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Sunday, May 1, 2016

Many senior citizens hard pressed to figure it out, too

Wednesday, December 6, 2006

Putnam County senior citizens who have until the end of December to make changes to their Medicare plans for next year are worried about more than just meeting the filing deadline.

For most who gathered at the Putnam County Senior Center Tuesday morning to talk about their Medicare options, knowing which plan to choose is an overwhelming task.

"We're all confused," Greencastle resident Sue Dailey said. "We don't know what to do, when to do it or how to do it."

Betty Fenwick said she would like to add coverage to her plan for next year, but she's not sure how to do it.

"It's hard to understand what they're talking about sometimes," she said. "A lot of people are confused."

Nationally, organizations like Senior Educators are reporting a surprising amount of apathy, or disinterest, on the part of seniors this year to learn more about the system.

Late last month the agency issued a press release stating that senior advocacy groups across the country were reporting a significant decline in the number of seniors asking questions about their Medicare plans this year compared to last year.

The reason, according to the agency, is widespread frustration lingering among seniors from last year's enrollment period. Many seniors are choosing to stick with their old plans for 2007 rather than go through the confusion of making changes to them.

That's true for local residents like Constantine and Ann Osol who admit they have in fact lost some interest in the system, but it's not because they don't care.

"That's what the government offers and we have no choice," Constantine said. "It's already the law and we have nothing to say."

Anna Dwigans, who was sitting nearby the Osols, said she feels helpless when it comes to understanding the changes to Medicare and knowing which plan will best suit her. She, like the others, is on a fixed income and fears what rising medical costs could mean for her daily living.

For the Osols, Medicare coverage costs $1,000 per month, which comes directly out of their Social Security payments. They wonder what would happen if their health suddenly declined and they became trapped underneath a mountain of medical bills.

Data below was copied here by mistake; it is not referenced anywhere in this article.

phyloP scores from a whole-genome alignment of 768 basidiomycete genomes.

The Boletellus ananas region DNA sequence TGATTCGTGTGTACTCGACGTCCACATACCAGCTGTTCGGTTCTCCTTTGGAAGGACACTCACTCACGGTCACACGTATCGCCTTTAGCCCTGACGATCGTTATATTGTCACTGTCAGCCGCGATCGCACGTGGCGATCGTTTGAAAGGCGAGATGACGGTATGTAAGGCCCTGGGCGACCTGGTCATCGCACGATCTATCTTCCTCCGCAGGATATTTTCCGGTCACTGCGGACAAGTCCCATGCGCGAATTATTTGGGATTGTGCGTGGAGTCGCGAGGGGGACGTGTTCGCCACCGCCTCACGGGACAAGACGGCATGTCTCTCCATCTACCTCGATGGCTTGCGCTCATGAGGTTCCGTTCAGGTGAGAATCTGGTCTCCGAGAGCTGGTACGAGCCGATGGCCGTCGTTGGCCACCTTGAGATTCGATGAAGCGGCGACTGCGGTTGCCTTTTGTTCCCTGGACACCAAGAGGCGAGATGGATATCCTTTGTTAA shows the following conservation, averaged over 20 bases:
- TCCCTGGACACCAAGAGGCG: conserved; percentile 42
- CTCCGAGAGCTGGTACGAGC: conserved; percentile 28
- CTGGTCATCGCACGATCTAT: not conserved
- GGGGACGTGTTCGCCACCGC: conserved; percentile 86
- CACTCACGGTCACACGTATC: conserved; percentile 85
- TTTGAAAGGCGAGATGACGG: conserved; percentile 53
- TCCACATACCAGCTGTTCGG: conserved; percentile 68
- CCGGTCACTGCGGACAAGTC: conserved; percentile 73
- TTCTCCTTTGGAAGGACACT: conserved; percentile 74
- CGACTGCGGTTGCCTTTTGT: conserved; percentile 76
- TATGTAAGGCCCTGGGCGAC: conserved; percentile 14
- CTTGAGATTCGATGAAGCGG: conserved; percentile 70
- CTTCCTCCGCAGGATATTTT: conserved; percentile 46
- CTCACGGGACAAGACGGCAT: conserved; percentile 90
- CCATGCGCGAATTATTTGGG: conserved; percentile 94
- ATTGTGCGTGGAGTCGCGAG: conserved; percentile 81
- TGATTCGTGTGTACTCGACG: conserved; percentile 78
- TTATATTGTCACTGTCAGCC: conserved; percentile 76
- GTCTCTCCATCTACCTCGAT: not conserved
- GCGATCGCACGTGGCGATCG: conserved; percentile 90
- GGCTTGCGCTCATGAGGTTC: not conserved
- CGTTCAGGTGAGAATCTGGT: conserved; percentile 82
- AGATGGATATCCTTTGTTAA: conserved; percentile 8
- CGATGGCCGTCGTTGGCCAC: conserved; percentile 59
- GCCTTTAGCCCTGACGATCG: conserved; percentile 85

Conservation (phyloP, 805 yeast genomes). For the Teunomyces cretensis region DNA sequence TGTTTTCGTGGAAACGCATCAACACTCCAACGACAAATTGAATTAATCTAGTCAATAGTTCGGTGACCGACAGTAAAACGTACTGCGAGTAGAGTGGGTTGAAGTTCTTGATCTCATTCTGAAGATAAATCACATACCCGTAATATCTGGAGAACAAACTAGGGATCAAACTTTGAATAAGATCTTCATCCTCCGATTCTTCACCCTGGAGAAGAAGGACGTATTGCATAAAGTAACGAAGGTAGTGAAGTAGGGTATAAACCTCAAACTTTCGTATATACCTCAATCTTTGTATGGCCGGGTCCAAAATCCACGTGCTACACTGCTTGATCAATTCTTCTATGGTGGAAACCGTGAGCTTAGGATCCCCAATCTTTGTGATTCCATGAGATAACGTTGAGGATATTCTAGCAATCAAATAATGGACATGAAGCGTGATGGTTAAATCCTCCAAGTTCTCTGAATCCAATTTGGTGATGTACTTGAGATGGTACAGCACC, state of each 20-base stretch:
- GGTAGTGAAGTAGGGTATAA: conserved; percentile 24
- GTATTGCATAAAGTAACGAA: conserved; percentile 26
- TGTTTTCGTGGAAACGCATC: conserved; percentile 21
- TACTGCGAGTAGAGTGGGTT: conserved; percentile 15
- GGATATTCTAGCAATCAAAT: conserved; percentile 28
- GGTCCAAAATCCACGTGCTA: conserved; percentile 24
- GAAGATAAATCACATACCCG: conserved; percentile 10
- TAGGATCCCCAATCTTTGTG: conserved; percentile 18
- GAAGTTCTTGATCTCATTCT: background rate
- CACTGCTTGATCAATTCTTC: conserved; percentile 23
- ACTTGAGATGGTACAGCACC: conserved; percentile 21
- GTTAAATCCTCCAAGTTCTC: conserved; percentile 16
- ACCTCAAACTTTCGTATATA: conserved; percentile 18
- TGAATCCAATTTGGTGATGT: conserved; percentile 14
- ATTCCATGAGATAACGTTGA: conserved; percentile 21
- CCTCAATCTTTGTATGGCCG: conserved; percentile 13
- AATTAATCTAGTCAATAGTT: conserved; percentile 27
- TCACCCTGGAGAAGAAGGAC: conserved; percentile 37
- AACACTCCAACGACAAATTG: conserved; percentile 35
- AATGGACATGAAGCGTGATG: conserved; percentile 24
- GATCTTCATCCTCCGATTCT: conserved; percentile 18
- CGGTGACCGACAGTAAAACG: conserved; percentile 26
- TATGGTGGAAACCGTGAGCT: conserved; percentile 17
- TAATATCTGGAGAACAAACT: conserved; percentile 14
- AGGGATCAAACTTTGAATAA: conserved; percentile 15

Greencastle resident Barbara Black said she has declined to sign up for medical coverage to this point because she is healthy. She doesn't know how she would go about choosing a plan or where to go for advice if she got sick.

"There are so many insurance companies out there," she said.

In addition, Dailey expressed frustration over trying to call an out-of-town company and getting lost in the maze of an automated phone system.

"You get lost in the phone system and then when you finally get to someone, you have no idea who you're talking to," Dailey said.

But local help is available, according to Cheryl St. Claire, director of the State Health Insurance Assistance Program (SHIP).

She said residents need to call Putnam County Hospital at 653-5121 and ask to speak with a SHIP counselor who will answer their Medicare questions.

Medicare offers a number of different options to clients -- some with a higher premium and lower out-of-pocket expenses and others with a lower premium but much higher out-of-pocket. Choosing the best option is not easy.

St. Claire told the BannerGraphic she believes education is the key to choosing the right plan. Her office, located in Anderson, receives between 200 to 300 phone calls each day from people seeking answers to their Medicare questions.

"It is overwhelming to them because their are so many options to choose from," St. Claire said.

SHIP, according to its website, is a nonprofit, non-bias and free service for seniors to ask questions about the Medicare system. It is not affiliated with any insurance company and does not sell insurance. Information is available on two different websites: www.shiptalk.org or www.in.gov/idoi/shiip/shiip.html.

St. Claire said the main concern of seniors who contact her office is prescription drugs and knowing what Medicare will cover.

What she normally does is ask seniors to send her a list of the drugs they take each month. In return, she sends them a price comparison sheet showing them what each plan will cost for their individual drug needs. Her office can be reached at 1-800-452-4800, extension 4.

Senior citizens are not the only ones worried about choosing the right Medicare plan.

Local residents Ron Terrell is 55 years old, disabled and in need of help with medical expenses.

He told the BannerGraphic he takes between seven and nine pills a day and is on a fixed income. He is looking for some type of supplemental insurance to help with expenses.

"That's my biggest concern right now," he said.

Terrell said he agrees that many people do not seek the help they need in choosing an insurance plan.

"A lot of people don't like to talk about it and their afraid to admit they need help," Terrell said. "Myself, I'd like to find out more about it."

In addition to SHIP, information about Medicare is also available at the American Association of Retired Persons (AARP). It's website, www.aarp.org, offers a section on Medicare and explains what is offered by each of the plans individuals can choose from.

To get to the Medicare section of the website, click on the "health" section at the top of the page, then go to the "Topics in Health" section and finally, click on the Medicare button.

The deadline to file changes or to enroll in Medicare for the first time is Dec. 31. The coverage will take effect in 2007.



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